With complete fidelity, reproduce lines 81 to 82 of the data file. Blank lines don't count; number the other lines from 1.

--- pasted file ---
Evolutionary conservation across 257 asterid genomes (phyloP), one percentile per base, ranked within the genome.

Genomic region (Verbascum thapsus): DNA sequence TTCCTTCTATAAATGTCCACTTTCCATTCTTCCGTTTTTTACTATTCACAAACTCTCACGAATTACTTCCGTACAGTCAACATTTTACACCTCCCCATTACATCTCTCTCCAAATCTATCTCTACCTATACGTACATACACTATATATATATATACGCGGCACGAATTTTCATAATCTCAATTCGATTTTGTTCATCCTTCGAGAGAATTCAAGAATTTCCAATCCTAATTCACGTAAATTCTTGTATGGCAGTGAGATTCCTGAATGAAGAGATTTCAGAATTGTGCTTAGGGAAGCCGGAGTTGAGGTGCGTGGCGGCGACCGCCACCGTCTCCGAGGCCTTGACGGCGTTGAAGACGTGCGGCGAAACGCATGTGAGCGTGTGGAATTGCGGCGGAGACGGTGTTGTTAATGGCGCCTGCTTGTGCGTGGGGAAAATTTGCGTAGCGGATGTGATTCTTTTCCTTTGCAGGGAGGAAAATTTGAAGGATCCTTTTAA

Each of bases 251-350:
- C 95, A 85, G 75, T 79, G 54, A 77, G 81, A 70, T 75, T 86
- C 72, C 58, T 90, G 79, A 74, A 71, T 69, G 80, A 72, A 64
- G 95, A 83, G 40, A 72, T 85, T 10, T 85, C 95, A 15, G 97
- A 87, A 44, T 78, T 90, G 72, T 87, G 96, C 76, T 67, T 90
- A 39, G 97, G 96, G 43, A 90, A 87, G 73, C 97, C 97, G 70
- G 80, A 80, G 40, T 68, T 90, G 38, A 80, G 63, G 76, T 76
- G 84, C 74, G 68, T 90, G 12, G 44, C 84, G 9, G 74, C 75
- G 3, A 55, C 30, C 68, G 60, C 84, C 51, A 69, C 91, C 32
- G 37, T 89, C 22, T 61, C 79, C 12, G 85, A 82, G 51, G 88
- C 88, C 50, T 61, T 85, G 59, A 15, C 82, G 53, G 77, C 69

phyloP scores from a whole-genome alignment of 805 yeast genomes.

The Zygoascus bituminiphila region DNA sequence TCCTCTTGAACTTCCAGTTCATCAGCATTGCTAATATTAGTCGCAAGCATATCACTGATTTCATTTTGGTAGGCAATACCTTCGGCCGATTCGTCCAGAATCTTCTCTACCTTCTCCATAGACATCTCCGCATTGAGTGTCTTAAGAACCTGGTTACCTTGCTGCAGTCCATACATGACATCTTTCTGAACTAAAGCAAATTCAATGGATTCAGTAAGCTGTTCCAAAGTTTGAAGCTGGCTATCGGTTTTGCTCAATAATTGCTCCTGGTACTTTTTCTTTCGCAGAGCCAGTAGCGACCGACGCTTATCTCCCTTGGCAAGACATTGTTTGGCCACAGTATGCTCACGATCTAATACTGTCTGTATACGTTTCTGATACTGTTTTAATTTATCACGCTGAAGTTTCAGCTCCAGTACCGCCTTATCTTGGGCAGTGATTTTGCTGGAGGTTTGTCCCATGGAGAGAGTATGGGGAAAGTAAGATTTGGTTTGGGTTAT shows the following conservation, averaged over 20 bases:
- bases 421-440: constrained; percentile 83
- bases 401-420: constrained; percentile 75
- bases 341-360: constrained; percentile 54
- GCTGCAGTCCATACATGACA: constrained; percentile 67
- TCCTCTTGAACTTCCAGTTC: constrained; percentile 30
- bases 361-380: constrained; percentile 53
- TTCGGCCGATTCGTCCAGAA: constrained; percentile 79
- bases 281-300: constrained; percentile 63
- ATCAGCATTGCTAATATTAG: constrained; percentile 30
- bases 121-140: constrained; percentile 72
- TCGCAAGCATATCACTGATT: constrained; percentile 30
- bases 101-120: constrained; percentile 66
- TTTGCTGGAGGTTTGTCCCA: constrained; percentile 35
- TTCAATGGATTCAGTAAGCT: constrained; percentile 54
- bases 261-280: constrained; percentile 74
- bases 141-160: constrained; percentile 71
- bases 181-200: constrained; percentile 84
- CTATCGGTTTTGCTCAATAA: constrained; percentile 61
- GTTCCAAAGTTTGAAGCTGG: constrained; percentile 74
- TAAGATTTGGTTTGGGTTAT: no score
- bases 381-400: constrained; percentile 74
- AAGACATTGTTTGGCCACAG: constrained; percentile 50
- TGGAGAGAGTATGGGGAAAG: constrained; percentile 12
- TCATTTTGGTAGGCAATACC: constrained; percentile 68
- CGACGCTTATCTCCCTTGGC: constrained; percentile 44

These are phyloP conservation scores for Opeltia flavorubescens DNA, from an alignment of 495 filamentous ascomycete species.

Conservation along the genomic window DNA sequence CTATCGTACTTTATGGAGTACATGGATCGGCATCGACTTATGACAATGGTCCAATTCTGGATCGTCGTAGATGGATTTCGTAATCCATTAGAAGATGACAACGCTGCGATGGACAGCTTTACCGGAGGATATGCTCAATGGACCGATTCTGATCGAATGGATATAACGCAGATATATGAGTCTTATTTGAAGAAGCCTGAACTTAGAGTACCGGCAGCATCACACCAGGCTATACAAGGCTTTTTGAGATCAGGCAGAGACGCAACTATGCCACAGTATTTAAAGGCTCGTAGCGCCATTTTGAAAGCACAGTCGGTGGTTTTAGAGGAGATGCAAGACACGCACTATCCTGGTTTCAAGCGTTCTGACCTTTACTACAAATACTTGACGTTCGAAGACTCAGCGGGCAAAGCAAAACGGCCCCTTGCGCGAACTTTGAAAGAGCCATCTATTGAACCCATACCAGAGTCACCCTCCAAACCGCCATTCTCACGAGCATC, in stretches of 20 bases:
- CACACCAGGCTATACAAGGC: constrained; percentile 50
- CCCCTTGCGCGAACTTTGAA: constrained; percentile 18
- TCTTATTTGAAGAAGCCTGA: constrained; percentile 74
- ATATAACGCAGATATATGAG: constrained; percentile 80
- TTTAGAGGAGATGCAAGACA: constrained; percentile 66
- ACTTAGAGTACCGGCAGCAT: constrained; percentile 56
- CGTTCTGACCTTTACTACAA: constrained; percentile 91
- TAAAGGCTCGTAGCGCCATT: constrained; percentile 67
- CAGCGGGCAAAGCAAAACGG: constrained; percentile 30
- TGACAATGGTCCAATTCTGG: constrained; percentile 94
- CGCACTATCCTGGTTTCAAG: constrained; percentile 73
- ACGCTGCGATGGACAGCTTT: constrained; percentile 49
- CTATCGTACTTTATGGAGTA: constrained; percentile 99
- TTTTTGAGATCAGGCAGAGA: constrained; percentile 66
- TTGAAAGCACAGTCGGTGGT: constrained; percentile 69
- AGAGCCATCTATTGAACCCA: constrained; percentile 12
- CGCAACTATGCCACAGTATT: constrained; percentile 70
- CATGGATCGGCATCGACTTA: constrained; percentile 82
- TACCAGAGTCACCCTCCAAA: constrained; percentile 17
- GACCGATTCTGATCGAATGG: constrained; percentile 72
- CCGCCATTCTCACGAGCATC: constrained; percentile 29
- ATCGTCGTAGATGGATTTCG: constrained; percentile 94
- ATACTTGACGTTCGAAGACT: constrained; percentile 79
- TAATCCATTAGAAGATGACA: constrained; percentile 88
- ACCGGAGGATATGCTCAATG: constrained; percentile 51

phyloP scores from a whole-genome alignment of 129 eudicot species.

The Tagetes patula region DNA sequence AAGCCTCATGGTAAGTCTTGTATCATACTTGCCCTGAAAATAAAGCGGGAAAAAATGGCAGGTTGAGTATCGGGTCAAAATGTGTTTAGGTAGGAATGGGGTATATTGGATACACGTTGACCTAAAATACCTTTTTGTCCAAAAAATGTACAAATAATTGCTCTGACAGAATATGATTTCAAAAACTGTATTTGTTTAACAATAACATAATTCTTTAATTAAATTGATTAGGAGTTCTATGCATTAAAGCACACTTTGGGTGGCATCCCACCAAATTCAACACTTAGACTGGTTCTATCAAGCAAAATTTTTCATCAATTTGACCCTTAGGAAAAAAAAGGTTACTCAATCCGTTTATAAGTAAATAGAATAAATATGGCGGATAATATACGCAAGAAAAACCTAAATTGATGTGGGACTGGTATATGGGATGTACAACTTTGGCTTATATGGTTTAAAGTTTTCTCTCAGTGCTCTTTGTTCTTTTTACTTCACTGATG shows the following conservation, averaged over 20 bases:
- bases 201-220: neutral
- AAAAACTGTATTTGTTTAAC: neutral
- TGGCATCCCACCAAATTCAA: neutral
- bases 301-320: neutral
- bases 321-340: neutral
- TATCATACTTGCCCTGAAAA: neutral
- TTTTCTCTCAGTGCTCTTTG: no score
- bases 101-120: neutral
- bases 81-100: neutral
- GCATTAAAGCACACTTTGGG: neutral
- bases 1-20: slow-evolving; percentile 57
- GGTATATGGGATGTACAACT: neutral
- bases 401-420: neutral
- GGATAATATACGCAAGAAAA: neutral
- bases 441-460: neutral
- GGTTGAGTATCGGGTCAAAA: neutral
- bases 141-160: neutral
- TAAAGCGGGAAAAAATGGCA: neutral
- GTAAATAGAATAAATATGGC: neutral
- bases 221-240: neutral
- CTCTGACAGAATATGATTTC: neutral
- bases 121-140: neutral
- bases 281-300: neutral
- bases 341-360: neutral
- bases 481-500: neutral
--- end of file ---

- GGTATATGGGATGTACAACT: neutral
- bases 401-420: neutral